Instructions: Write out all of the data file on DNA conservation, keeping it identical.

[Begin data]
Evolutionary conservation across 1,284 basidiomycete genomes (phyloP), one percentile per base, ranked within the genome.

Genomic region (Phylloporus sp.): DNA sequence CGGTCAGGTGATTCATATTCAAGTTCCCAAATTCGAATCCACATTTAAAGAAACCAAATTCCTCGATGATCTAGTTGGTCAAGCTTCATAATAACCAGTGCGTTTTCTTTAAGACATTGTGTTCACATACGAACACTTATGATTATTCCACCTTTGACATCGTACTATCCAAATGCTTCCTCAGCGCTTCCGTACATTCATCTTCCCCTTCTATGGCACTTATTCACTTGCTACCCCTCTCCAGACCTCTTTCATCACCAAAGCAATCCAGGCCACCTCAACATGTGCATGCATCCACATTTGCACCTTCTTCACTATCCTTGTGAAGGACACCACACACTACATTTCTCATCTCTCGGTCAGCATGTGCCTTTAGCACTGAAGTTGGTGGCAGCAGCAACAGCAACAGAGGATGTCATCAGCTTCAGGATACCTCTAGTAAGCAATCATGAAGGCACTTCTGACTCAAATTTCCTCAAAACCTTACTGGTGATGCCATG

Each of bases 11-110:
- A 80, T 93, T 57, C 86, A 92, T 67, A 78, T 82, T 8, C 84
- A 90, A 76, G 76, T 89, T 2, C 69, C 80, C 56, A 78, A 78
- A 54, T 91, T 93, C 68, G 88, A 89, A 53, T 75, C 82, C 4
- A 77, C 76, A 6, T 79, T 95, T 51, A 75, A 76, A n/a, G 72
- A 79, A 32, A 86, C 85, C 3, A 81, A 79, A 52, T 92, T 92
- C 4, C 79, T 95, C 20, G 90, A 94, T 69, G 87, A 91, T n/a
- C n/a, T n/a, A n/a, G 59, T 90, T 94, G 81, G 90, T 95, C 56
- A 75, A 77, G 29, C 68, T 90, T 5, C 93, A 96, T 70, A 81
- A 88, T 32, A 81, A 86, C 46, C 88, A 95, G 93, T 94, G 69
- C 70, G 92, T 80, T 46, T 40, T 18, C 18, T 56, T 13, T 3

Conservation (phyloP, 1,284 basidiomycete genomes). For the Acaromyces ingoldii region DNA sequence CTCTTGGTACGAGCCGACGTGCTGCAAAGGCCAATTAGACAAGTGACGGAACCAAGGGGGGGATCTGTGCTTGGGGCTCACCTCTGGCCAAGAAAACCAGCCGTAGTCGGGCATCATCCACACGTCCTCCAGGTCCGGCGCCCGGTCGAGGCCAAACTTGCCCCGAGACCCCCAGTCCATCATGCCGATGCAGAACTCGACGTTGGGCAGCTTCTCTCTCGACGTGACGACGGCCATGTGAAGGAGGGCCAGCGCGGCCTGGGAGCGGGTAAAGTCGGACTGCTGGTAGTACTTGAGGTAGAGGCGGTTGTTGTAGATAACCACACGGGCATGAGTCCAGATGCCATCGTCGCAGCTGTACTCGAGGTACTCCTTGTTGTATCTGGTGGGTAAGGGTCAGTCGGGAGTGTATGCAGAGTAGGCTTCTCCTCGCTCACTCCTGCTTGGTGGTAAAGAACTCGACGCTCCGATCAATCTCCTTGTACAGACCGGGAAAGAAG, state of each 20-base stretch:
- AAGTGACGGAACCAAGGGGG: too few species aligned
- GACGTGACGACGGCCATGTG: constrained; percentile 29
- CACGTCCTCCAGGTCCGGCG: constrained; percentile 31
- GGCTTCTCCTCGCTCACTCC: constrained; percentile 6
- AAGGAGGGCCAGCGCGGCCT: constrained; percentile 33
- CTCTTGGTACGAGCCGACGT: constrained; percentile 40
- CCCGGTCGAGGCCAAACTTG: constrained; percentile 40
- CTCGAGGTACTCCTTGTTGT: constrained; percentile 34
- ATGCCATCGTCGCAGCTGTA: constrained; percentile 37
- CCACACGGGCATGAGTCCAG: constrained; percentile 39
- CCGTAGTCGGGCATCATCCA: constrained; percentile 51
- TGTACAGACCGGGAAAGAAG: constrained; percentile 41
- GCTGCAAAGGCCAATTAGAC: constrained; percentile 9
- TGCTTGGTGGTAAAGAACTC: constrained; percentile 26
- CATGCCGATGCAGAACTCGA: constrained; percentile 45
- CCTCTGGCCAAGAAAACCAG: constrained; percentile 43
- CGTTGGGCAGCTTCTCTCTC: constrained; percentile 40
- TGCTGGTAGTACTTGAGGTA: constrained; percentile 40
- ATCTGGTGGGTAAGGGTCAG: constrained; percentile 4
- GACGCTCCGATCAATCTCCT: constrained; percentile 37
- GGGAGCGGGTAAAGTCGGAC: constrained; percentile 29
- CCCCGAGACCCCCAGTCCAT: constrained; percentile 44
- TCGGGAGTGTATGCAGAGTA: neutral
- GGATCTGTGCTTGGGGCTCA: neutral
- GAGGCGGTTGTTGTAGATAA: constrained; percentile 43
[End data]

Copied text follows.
Evolutionary conservation across 1,284 basidiomycete genomes (phyloP), one percentile per base, ranked within the genome.

Genomic region (Phylloporus sp.): DNA sequence CGGTCAGGTGATTCATATTCAAGTTCCCAAATTCGAATCCACATTTAAAGAAACCAAATTCCTCGATGATCTAGTTGGTCAAGCTTCATAATAACCAGTGCGTTTTCTTTAAGACATTGTGTTCACATACGAACACTTATGATTATTCCACCTTTGACATCGTACTATCCAAATGCTTCCTCAGCGCTTCCGTACATTCATCTTCCCCTTCTATGGCACTTATTCACTTGCTACCCCTCTCCAGACCTCTTTCATCACCAAAGCAATCCAGGCCACCTCAACATGTGCATGCATCCACATTTGCACCTTCTTCACTATCCTTGTGAAGGACACCACACACTACATTTCTCATCTCTCGGTCAGCATGTGCCTTTAGCACTGAAGTTGGTGGCAGCAGCAACAGCAACAGAGGATGTCATCAGCTTCAGGATACCTCTAGTAAGCAATCATGAAGGCACTTCTGACTCAAATTTCCTCAAAACCTTACTGGTGATGCCATG

Each of bases 11-110:
- A 80, T 93, T 57, C 86, A 92, T 67, A 78, T 82, T 8, C 84
- A 90, A 76, G 76, T 89, T 2, C 69, C 80, C 56, A 78, A 78
- A 54, T 91, T 93, C 68, G 88, A 89, A 53, T 75, C 82, C 4
- A 77, C 76, A 6, T 79, T 95, T 51, A 75, A 76, A n/a, G 72
- A 79, A 32, A 86, C 85, C 3, A 81, A 79, A 52, T 92, T 92
- C 4, C 79, T 95, C 20, G 90, A 94, T 69, G 87, A 91, T n/a
- C n/a, T n/a, A n/a, G 59, T 90, T 94, G 81, G 90, T 95, C 56
- A 75, A 77, G 29, C 68, T 90, T 5, C 93, A 96, T 70, A 81
- A 88, T 32, A 81, A 86, C 46, C 88, A 95, G 93, T 94, G 69
- C 70, G 92, T 80, T 46, T 40, T 18, C 18, T 56, T 13, T 3

Conservation (phyloP, 1,284 basidiomycete genomes). For the Acaromyces ingoldii region DNA sequence CTCTTGGTACGAGCCGACGTGCTGCAAAGGCCAATTAGACAAGTGACGGAACCAAGGGGGGGATCTGTGCTTGGGGCTCACCTCTGGCCAAGAAAACCAGCCGTAGTCGGGCATCATCCACACGTCCTCCAGGTCCGGCGCCCGGTCGAGGCCAAACTTGCCCCGAGACCCCCAGTCCATCATGCCGATGCAGAACTCGACGTTGGGCAGCTTCTCTCTCGACGTGACGACGGCCATGTGAAGGAGGGCCAGCGCGGCCTGGGAGCGGGTAAAGTCGGACTGCTGGTAGTACTTGAGGTAGAGGCGGTTGTTGTAGATAACCACACGGGCATGAGTCCAGATGCCATCGTCGCAGCTGTACTCGAGGTACTCCTTGTTGTATCTGGTGGGTAAGGGTCAGTCGGGAGTGTATGCAGAGTAGGCTTCTCCTCGCTCACTCCTGCTTGGTGGTAAAGAACTCGACGCTCCGATCAATCTCCTTGTACAGACCGGGAAAGAAG, state of each 20-base stretch:
- AAGTGACGGAACCAAGGGGG: too few species aligned
- GACGTGACGACGGCCATGTG: constrained; percentile 29
- CACGTCCTCCAGGTCCGGCG: constrained; percentile 31
- GGCTTCTCCTCGCTCACTCC: constrained; percentile 6
- AAGGAGGGCCAGCGCGGCCT: constrained; percentile 33
- CTCTTGGTACGAGCCGACGT: constrained; percentile 40
- CCCGGTCGAGGCCAAACTTG: constrained; percentile 40
- CTCGAGGTACTCCTTGTTGT: constrained; percentile 34
- ATGCCATCGTCGCAGCTGTA: constrained; percentile 37
- CCACACGGGCATGAGTCCAG: constrained; percentile 39
- CCGTAGTCGGGCATCATCCA: constrained; percentile 51
- TGTACAGACCGGGAAAGAAG: constrained; percentile 41
- GCTGCAAAGGCCAATTAGAC: constrained; percentile 9
- TGCTTGGTGGTAAAGAACTC: constrained; percentile 26
- CATGCCGATGCAGAACTCGA: constrained; percentile 45
- CCTCTGGCCAAGAAAACCAG: constrained; percentile 43
- CGTTGGGCAGCTTCTCTCTC: constrained; percentile 40
- TGCTGGTAGTACTTGAGGTA: constrained; percentile 40
- ATCTGGTGGGTAAGGGTCAG: constrained; percentile 4
- GACGCTCCGATCAATCTCCT: constrained; percentile 37
- GGGAGCGGGTAAAGTCGGAC: constrained; percentile 29
- CCCCGAGACCCCCAGTCCAT: constrained; percentile 44
- TCGGGAGTGTATGCAGAGTA: neutral
- GGATCTGTGCTTGGGGCTCA: neutral
- GAGGCGGTTGTTGTAGATAA: constrained; percentile 43